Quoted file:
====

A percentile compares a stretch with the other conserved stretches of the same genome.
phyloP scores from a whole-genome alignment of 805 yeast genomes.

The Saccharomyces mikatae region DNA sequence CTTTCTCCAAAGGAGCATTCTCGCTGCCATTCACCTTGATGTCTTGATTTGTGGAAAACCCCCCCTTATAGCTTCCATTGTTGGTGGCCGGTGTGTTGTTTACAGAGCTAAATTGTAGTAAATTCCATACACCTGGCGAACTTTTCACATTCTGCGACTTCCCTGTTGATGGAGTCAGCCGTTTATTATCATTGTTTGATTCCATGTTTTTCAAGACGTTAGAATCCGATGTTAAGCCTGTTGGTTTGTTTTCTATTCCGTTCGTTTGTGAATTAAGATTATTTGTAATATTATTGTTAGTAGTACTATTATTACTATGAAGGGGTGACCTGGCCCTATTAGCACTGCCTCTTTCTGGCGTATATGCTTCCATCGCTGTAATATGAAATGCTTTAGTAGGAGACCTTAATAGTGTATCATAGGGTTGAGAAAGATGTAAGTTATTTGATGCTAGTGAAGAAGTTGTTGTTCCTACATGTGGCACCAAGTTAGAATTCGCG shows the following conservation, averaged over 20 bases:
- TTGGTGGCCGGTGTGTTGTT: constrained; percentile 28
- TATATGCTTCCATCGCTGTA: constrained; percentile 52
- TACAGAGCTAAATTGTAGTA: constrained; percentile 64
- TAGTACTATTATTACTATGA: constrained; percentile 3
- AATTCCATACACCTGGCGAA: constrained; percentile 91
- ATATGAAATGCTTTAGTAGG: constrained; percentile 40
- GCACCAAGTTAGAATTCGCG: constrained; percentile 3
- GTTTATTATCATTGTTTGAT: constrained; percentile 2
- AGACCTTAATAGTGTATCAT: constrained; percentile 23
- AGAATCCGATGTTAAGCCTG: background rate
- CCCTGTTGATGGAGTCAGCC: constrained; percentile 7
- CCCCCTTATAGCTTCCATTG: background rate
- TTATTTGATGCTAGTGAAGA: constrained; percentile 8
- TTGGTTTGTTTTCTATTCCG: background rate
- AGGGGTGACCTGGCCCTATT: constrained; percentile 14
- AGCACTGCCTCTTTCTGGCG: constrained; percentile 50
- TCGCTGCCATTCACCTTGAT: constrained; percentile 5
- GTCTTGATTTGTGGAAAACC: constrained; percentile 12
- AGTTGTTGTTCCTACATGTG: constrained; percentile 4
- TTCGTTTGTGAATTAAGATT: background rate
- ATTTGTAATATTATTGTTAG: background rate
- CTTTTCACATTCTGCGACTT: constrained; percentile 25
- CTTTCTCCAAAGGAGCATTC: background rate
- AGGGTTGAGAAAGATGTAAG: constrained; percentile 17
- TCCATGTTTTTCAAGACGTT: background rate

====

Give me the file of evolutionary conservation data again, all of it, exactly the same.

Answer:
A percentile compares a stretch with the other conserved stretches of the same genome.
phyloP scores from a whole-genome alignment of 805 yeast genomes.

The Saccharomyces mikatae region DNA sequence CTTTCTCCAAAGGAGCATTCTCGCTGCCATTCACCTTGATGTCTTGATTTGTGGAAAACCCCCCCTTATAGCTTCCATTGTTGGTGGCCGGTGTGTTGTTTACAGAGCTAAATTGTAGTAAATTCCATACACCTGGCGAACTTTTCACATTCTGCGACTTCCCTGTTGATGGAGTCAGCCGTTTATTATCATTGTTTGATTCCATGTTTTTCAAGACGTTAGAATCCGATGTTAAGCCTGTTGGTTTGTTTTCTATTCCGTTCGTTTGTGAATTAAGATTATTTGTAATATTATTGTTAGTAGTACTATTATTACTATGAAGGGGTGACCTGGCCCTATTAGCACTGCCTCTTTCTGGCGTATATGCTTCCATCGCTGTAATATGAAATGCTTTAGTAGGAGACCTTAATAGTGTATCATAGGGTTGAGAAAGATGTAAGTTATTTGATGCTAGTGAAGAAGTTGTTGTTCCTACATGTGGCACCAAGTTAGAATTCGCG shows the following conservation, averaged over 20 bases:
- TTGGTGGCCGGTGTGTTGTT: constrained; percentile 28
- TATATGCTTCCATCGCTGTA: constrained; percentile 52
- TACAGAGCTAAATTGTAGTA: constrained; percentile 64
- TAGTACTATTATTACTATGA: constrained; percentile 3
- AATTCCATACACCTGGCGAA: constrained; percentile 91
- ATATGAAATGCTTTAGTAGG: constrained; percentile 40
- GCACCAAGTTAGAATTCGCG: constrained; percentile 3
- GTTTATTATCATTGTTTGAT: constrained; percentile 2
- AGACCTTAATAGTGTATCAT: constrained; percentile 23
- AGAATCCGATGTTAAGCCTG: background rate
- CCCTGTTGATGGAGTCAGCC: constrained; percentile 7
- CCCCCTTATAGCTTCCATTG: background rate
- TTATTTGATGCTAGTGAAGA: constrained; percentile 8
- TTGGTTTGTTTTCTATTCCG: background rate
- AGGGGTGACCTGGCCCTATT: constrained; percentile 14
- AGCACTGCCTCTTTCTGGCG: constrained; percentile 50
- TCGCTGCCATTCACCTTGAT: constrained; percentile 5
- GTCTTGATTTGTGGAAAACC: constrained; percentile 12
- AGTTGTTGTTCCTACATGTG: constrained; percentile 4
- TTCGTTTGTGAATTAAGATT: background rate
- ATTTGTAATATTATTGTTAG: background rate
- CTTTTCACATTCTGCGACTT: constrained; percentile 25
- CTTTCTCCAAAGGAGCATTC: background rate
- AGGGTTGAGAAAGATGTAAG: constrained; percentile 17
- TCCATGTTTTTCAAGACGTT: background rate